Australian Politics, Mark II


#7672

agree with all of the above. but in extending terms I would also boost/review the power of the governor general’s office to call an election.

that gives the electorate the opportunity to change the sheets if someone ■■■■■ the bed mid 5 year term.


#7673

Yeah that has worked well before.

In 1975


#7674

well maybe at least change the sheets in the Senate.

eg if the electorate is frustrated by the lack of progress or thinking the lower house is getting away with blue murder.


#7675

NO way.

I’d reduce it to 2, … in fact I’d prefer they have to be re endorsed every year. That’s the way many Democracies started, and the terms have only been extended because politicians wanted them to be. Gives them enough time to recover from lies told to get elected and for the people to move on and forget they did.

If they have to win an Election every year, they can’t get away with it.

Imagine that, … Politicians that don’t / can’t lie anymore?


#7676

If you do that, how on earth do you ever expect any politician to ever make a politically tough, but long term advantageous decision? You would be incentivising them to be thinking “election” at all times, and never forward looking. You finish one election, you have to be starting to think of the next.

Secondly, how do you get talented people into politics? You give them a 5 year job, there is an incentive for them to get in and make tough decisions, because they know they have 5 years of job security. They also only have to campaign once every five years. Instead, you’re saying they have two years of job security only. Why would anyone on a good wage, or with young kids, take that risk?

Finally, those all feed into increasing the dependence on donations and the MSM. The more frequently you have elections, the more important it is for a politician to suck up to the MSM for good press, and the more important it is to get donations and keep lobbyists happy since you need that $$$ for the election that is only two years away. Or that soft job in case you lose your seat in only a year or two. So you’ve just upped the corruption.

No, I think that is a terrible idea.


#7677

I don’t think that prohibits long term planning or “Tough Choices”, it just means they have to be honest about that planning and vision on both sides up front.

It would shock people initially, and they may feel they are choosing between the best of a bad lot when circumstances may be not great, but they will be fully informed and make that choice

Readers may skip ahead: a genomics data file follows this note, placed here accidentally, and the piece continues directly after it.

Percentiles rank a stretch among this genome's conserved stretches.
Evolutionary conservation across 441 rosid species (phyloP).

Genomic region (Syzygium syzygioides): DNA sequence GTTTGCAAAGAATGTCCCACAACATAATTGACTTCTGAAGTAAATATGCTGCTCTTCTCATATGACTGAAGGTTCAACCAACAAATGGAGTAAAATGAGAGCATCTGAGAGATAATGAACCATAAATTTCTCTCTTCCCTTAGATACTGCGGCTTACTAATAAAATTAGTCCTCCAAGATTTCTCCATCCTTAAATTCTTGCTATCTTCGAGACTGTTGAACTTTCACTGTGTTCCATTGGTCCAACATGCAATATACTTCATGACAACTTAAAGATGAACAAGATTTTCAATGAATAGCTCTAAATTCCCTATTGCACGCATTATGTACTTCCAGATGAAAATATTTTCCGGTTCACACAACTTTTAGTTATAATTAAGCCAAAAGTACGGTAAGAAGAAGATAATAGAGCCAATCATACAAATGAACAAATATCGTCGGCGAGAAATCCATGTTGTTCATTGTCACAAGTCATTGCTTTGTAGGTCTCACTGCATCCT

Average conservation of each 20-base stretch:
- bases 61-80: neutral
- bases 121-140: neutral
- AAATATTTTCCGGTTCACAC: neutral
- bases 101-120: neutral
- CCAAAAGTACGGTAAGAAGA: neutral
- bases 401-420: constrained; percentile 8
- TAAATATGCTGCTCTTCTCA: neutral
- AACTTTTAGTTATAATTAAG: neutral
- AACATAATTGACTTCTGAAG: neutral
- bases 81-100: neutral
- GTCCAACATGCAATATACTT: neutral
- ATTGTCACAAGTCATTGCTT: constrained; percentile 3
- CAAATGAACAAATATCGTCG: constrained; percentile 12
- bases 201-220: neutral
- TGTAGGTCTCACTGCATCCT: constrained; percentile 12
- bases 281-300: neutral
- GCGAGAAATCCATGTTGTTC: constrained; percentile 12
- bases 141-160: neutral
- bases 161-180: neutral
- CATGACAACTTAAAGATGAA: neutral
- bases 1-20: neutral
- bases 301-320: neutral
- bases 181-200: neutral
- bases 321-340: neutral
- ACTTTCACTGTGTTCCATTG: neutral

Basically, it’s what Labor has done this time in Opposition, and it looks like the Electorate have appreciated it, and they will win on the back of it. I also think because of that forced honesty due to short terms, it would actually disarm the Media and reduce their influence.

.


#7678

It eliminates career Politicians then doesn’t it? That’s a good thing.

Maybe we should make it that they can ONLY serve 2 years full stop. In Democracys original form (Greece)it was just 1, IIRC, then they pizz off and someone else gets a go. More like Jury duty, then back to the real world with a Job you go, … Imagine how that would change their decision making process.

Would the like s of Palmer or Hansen even bother running in such circumstances?? And even if they did, … in 2 years time, … see yas! :wave:

I would also eliminate parties, and only pass any laws with a 2/3rds majority.

The leaders / Executive, would also be elected into their Jobs either directly by the people, or by those that the people elected & charged with that job in the Parliament.


#7679

Pretty much wholeheartedly agree with you on this though.


#7680

That’s pretty optimistic. When Rupert is gone Lachlan will take up the fight and some more. I just hope that if shorten gets in he goes hard at news and does them some damage somehow.


#7681

Not really. Trad Media is dying a slow but sure death every day, … we saw Ruperts campaign through his propaganda rags completely repudiated in Vic a year ago, . and it looks like it’s being largely scoffed at here, even though he’s going harder than ever after having been dismissed and discounted by Bill.

IINM, Shorten is the first PM or potential PM to not curry his favour but instead tell him to go jump in something like 3 decades.


#7682

So you want NSW lock out laws.

Remove Euthanasia

No safe schools anti bullying programs

Probably coal power

No drug injection rooms

Fracking

Etc, etc because that’s what would happen if you remove states. All laws would be influenced by the lowest common denominator.


#7683

There’s nothing to say any of those laws would be implemented or not under a Fed system just because any single state has them at this point though mate.


#7684

Theoretically yes. But we live in one of the most progressive states, we would lose more than we gain by harmonising everything.


#7685

And I really don’t see how you come to this conclusion. Majority rules and all that, … especially coupled with the 2/3rds rule I suggested.


#7686

And the vast majority of people (hence seats), … exist in those progressive states, and / or Cities in non progressive ones, therefore you would think it’s the Nth Qld ers & WA rednecks that would be over ruled and whinging.

The hard right would lose influence completely in that situation, not gain any.


#7687

All the evidence at a federal level for the last 20 years suggests the opposite.


#7688

Yeah, we may be at cross purposes here, . I’m talking about implementing that bit of Ants post under the ideal scenario I proposed,…(ie no parties etc) not necessarily under the current system.


#7689


#7690

Also, the removal of State Govs still leaves Local Govs to legislate their own local laws, … so Sydney Council could propose and legislate “Lock Out” laws, but other areas, be it Parramatta or Melbourne etc might say nup, not us. Likewise for Injection Rooms etc.


#7691

When was the last time (if ever) an Opposition leader vying for PM dropped the word “Shitt” in a public presser & had no backlash or remonstrations??

smh.com.au

Bill Shorten close to tears as he condemns newspaper over story about his mother

David Crowe

6-7 minutes